SAN FRANCISCO — Buster Posey, despite his status as part-owner, board member and newly minted local resident, wasn’t on hand Wednesday morning as the Giants introduced their new manager, Bob Melvin. He tuned in remotely, which meant he didn’t miss his partner in the C-suite, club chairman Greg Johnson, briefly interrupt the fanfare with a dose of reality and a splash of cold water.
In between pledges to return to the postseason and promises to revamp the roster this offseason, Johnson, the son of majority owner Charles Johnson, was asked about money. The club hasn’t come close to returning to Bobby Evans-era spending levels since they handed the reins to Farhan Zaidi five years ago. Would they consider broaching the luxury tax threshold? Maybe for one year, maybe for the right player, Johnson said.
“But,” he said, “we also represent a group that hopefully our goal is to somewhat break even, which is somewhat of a challenge in this business.”
Johnson’s comments didn’t overshadow Melvin’s introduction, but their implications could hang over the new manager’s attempt to turn the club around, with glaring need for the kind of stabilizing forces in their lineup and pitching staff only costly star power provides. Unsurprisingly, it also didn’t sit well with fans.
Johnson’s father is worth an estimated $4.8 billion, according to Forbes, and the value of his franchise has skyrocketed more than 3,000%, to $3.7 billion, since his ownership group purchased the club for $100 million in 1992. Jutting up from behind McCovey Cove is the team-owned Mission Rock development, which displaced hundreds of parking spots but was expected to create another stream of revenue to invest in the ballclub.
In an appearance Thursday morning on the club’s flagship radio station, KNBR 680-AM, Posey was asked about Johnson’s comments and attempted to quell fans’ concerns.
“I’ve gotten to know Greg really well,” said Posey, who joined the ownership group in 2022. “Greg, first and foremost, loves the San Francisco Giants. I know whole-heartedly that it’s his intent to put a championship team on the field. There’s no doubt in my mind about that, whatsoever. I don’t know if that helps people that maybe were, I don’t know, upset or a little concerned about that. There’s no question in my mind where Greg’s intent is, where the rest of the ownership group’s intent is.”
In a year where attendance was up almost 10% league-wide, it remained flat at the Giants’ waterfront ballpark. They averaged 30,866 fans per game, 17th in MLB. Posey said that recreating the draw the gameday experience was during his playing days, when the club sold out a National League record 530 consecutive games, is a top priority, one he believes Melvin gives them “instant credibility” in achieving.
“I’m hopeful for that feeling in the ballpark that we all love to be back,” Posey said. “For whatever reason since COVID, there’s a myriad of reasons we could probably point to, but we’ve got to get that feeling back. How you do that comes a lot of times by winning games, but it also comes about how you go about winning games. I think what’s exciting about Bob is the fact that he has such an intimate history with the Bay Area. …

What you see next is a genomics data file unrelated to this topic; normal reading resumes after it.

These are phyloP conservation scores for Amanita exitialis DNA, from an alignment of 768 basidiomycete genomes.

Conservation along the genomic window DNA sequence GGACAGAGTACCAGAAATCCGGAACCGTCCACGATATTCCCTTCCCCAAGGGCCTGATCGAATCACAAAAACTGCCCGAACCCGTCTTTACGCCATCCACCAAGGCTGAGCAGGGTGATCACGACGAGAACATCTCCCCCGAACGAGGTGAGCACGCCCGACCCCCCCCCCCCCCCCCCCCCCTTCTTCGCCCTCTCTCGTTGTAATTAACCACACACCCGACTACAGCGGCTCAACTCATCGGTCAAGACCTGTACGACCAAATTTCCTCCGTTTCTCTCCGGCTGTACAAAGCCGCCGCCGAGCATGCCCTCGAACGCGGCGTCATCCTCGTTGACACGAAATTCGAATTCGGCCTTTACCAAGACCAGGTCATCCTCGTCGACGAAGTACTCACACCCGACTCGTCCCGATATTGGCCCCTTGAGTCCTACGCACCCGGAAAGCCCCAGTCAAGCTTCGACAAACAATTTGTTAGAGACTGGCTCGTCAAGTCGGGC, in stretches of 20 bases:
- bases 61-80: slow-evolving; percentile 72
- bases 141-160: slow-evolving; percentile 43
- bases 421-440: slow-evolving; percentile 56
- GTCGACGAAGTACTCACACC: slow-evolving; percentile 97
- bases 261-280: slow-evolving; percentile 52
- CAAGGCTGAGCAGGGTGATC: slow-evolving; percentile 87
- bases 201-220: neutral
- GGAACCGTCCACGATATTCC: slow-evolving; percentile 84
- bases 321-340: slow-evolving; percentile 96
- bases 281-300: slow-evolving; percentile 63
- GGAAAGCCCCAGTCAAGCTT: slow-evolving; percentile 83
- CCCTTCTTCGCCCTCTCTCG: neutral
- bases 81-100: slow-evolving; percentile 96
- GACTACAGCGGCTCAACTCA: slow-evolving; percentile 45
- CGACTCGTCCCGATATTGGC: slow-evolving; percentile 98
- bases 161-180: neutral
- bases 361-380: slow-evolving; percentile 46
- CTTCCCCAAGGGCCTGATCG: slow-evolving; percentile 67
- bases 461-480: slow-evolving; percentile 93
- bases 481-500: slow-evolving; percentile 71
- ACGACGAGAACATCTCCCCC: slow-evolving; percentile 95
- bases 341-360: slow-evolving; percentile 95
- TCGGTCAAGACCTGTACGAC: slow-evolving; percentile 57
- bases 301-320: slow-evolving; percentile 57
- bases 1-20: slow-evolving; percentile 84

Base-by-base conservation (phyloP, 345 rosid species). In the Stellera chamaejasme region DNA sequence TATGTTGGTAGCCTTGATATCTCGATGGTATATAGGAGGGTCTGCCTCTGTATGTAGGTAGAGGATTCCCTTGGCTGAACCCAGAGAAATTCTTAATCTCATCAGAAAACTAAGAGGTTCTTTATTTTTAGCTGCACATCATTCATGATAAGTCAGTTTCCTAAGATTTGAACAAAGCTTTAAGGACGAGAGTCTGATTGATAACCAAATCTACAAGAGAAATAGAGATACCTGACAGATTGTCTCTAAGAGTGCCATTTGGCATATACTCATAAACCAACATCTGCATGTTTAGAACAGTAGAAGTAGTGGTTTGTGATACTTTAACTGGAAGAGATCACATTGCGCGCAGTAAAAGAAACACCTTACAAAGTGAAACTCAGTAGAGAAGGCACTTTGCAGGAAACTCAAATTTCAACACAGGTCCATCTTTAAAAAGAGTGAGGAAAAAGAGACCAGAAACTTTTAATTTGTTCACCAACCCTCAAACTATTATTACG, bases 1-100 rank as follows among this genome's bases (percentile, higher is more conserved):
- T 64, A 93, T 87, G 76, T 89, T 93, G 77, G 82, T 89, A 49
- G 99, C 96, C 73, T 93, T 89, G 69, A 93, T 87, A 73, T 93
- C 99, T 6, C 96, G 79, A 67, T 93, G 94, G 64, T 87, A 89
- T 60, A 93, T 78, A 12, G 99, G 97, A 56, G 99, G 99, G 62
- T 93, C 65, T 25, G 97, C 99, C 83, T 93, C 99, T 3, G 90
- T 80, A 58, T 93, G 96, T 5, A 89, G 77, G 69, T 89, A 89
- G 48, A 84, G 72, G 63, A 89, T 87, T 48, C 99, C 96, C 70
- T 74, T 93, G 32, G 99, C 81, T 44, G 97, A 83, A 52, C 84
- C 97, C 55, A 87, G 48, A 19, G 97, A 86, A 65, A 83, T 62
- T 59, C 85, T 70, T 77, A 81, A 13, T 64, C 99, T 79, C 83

“Bob said it: The Giants are the city and the city is the Giants. We understand that,” Posey continued. “We understand just how impactful the right group of players on the field can be to this city. That’s something that is discussed a lot. Probably discussed the most. How are we going to create that environment? How are we going create a product that is going to bring the fans and create the joyous memories that 50 years from now people are going to be able to share with their grandkids that are watching these teams?
“Whole-heartedly believe Greg is 100% on board with putting the best team out there for us to not only win but have fun. A team out there that’s fun. Those teams in the ‘10 to ‘17 years were fun teams. You can do it a lot of different ways with a lot of different personalities.”
Those teams were fueled by a homegrown core, which is how Zaidi has said he wants to build the next winner in San Francisco. But they were also willing to spend the money necessary to compete, ranking among the top eight payrolls from 2011 to 2019 and the top five in four of those years. Their estimated $188 million Opening Day payroll this season was the largest it has been under Zaidi, 10th-highest in the sport.
The luxury tax threshold for 2024 is set at $237 million, giving the Giants close to $80 million in leeway this winter, according to Cot’s Contracts.
“When you look at the luxury tax, in a one-year number, you could go past that if you had to. I don’t think it’s something we want to do for a long period,” Johnson said. “I think if you look at the teams that have jumped up in free agency, they didn’t really have great years this year. I’m not sure there’s a direct correlation there. But we plan on being active, and if we have to go through that, we’ll go through that.”
Regrettable contracts are the price of admission to free agency, and the three top-spending teams this season all missed the playoffs. But, if Spotrac’s estimates are accurate, the league will set a record with nine teams — nearly one in three — over the luxury tax threshold.
Who better to attest to a direct correlation between spending and winning than Bruce Bochy? Two years ago, the Giants won 107 games and the Texas Rangers lost 102. The Rangers spent more than $800 million the past two winters, and Bochy spent Wednesday preparing for his fourth World Series while the Giants introduced a new manager.